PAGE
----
Q&A with 2nd Lt. Kyle Nazarek
2nd Lt. Kyle Nazarek

Feb. 12, 2014

This season, 2nd Lt. Kyle Nazarek, a 2013 graduate, has served as a volunteer assistant/director of operations for the lacrosse team while awaiting his departure for pilot training. Nazarek, a four-year letterwinner for the Falcons, heads to Columbus AFB, Miss., this weekend to begin his pilot training, following in the footsteps of his father, who was a navigator in the F-111 and received the Distinguished Flying Cross during the Gulf War. Recently, team manager Alex Lee sat down with Nazarek to talk about his experience working with the lacrosse program after graduation.

What did you think when the opportunity to contribute to Air Force men's lacrosse as a coach presented itself when you were assigned casual status after graduation?

I was extremely ecstatic when I found out I could stick around on casual status. Hearing the final whistle during my last lacrosse game of my career was a sad moment, but being able to continue my time with the program after graduation was extremely exciting news.

As a coach that just went through the program yourself (both as cadet and player), do you think you brought a perspective that the other coaches on the coaching staff perhaps didn't have?

I think being a recent graduate of the lacrosse program really helped my coaching style. The current coaching staff has a limitless amount of knowledge about the game that I will never learn, but it's been a while since they have been on the receiving end of the coaching as a college player, especially a college player that maybe just ran down to practice after a long math test or meetings with squadron advisors. Seeing different coaching styles over my last four years and responding well to some, I'm able to find a coaching style that the guys will respond to well while standing in the same position I was just recently in. The defensive unit that I coach during practice seems to enjoy practice and has been playing extremely well lately against our starting offensive players.



During the government shutdown, there was a period of time where you served as head coach because all of the civilian coaches were furloughed. What was that experience like?

It was unlike anything I have ever experienced. During your four years at the academy you get phrases thrown at you like "one day you better be able to lead 60 subordinates and know how to handle every situation" or "you need to step up as a leader if you want to succeed in the Air Force." Well, I was certainly thrown into that environment very quickly after graduation. I had a lot of pressure on me because I wanted the coaches to know the team was being productive in their absence. The hard part was that unlike in the military where there is a rank structure between the subordinates and leaders, down on the lacrosse field I was afraid the guys would look at me as a peer and someone that was just a teammate, especially since half of them are older than me. It was really comforting to know the guys respected me and the decisions I made regarding the practice plans every day. Not only did they practice hard and listen to me as a coach, they stepped up and held each other accountable. In the following weeks, the team went on to beat Colorado College and Notre Dame, looking at the unofficial scores. I'd like to think the team got something out of my practice time.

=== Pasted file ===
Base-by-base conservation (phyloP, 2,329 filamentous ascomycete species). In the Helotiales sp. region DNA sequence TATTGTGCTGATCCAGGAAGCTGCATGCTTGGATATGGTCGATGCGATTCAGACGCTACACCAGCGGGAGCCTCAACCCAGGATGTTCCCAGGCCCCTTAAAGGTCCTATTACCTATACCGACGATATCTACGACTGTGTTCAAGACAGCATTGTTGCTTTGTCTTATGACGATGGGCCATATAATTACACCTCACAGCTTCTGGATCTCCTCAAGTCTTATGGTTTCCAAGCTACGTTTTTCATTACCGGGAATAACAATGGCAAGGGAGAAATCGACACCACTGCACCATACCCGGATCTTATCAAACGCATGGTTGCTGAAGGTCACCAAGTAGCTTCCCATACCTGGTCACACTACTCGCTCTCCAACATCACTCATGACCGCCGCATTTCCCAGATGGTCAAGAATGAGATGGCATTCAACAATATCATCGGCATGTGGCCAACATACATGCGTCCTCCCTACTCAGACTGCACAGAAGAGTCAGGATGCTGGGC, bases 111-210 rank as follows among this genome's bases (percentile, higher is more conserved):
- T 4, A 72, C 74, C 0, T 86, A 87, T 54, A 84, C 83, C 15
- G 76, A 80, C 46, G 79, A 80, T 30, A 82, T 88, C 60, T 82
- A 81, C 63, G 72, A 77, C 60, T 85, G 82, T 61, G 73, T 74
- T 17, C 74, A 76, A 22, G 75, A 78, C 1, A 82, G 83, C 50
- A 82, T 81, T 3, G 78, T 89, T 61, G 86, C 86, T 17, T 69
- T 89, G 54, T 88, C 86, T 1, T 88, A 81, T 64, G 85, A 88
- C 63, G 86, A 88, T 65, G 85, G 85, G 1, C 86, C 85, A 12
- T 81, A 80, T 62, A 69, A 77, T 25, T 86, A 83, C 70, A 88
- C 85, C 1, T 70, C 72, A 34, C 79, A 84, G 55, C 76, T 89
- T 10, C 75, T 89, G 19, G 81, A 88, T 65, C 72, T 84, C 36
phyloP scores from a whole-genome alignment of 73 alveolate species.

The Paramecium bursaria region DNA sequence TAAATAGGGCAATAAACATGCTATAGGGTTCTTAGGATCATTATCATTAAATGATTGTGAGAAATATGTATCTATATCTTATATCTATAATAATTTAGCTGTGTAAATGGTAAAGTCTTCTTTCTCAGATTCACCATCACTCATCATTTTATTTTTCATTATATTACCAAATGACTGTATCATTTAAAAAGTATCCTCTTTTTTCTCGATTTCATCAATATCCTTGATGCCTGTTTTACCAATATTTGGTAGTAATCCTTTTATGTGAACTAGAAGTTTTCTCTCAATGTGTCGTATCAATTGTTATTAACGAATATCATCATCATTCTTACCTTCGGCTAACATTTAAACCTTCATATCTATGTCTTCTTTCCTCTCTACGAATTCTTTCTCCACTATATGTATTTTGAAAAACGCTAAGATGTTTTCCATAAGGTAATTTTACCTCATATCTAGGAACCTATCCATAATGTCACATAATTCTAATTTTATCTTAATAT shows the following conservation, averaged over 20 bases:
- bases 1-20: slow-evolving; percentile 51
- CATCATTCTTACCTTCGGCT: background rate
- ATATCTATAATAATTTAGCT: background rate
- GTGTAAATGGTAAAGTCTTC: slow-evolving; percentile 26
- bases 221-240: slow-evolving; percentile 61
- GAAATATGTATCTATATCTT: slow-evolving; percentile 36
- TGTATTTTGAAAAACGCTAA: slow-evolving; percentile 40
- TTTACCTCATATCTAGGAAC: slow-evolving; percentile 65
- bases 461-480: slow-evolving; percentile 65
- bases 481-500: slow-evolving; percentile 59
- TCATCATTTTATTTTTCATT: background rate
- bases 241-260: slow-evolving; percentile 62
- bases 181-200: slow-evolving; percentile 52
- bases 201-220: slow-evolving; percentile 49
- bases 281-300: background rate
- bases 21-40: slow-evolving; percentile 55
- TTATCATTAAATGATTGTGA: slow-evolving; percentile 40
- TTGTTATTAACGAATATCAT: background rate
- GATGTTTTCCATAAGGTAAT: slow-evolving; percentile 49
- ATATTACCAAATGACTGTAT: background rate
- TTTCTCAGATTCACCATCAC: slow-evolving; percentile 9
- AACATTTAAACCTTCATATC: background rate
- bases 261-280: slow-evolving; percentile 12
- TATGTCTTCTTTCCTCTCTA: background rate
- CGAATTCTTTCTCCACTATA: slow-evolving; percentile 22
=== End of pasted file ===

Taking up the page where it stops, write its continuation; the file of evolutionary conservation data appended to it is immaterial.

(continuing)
How do you think the experience of coaching the team will contribute to your development as a USAF officer?

I think every officer has a unique leadership style that makes them successful in their own ways. Having the opportunity to coach lacrosse allowed me to fine tune my leadership style. Not only did I have a blast being able to coach the defensive unit on the team, I learned a lot about myself and what leadership techniques produced the best results.

You're leaving just after the season begins. What are your feelings about the team both looking back at the preseason and looking forward at the season? Any emotions involved?

Even though I'm excited to start training for my real Air Force job, I'm still really sad to leave the team. I've seen this team transition from a group that was made up of a sophomore through senior class plus a group of kids straight out of basic training to a cohesive unit of men ready to take on any NCAA team. I've seen them sweat and gasp for air up many mountain slopes in the fall, I've seen blood shed on the lacrosse field while they work hard day in and day out. I am extremely excited to see their hard work pay off as they head into this season. I still have bitter feelings about our overtime loss to Denver during my senior year, so it gives me the chills just thinking about how this season opener game with Denver was set to be the only game I catch this year. I see this as a symbolic capstone to my time as a leader of the team.

John Sims AF AotW
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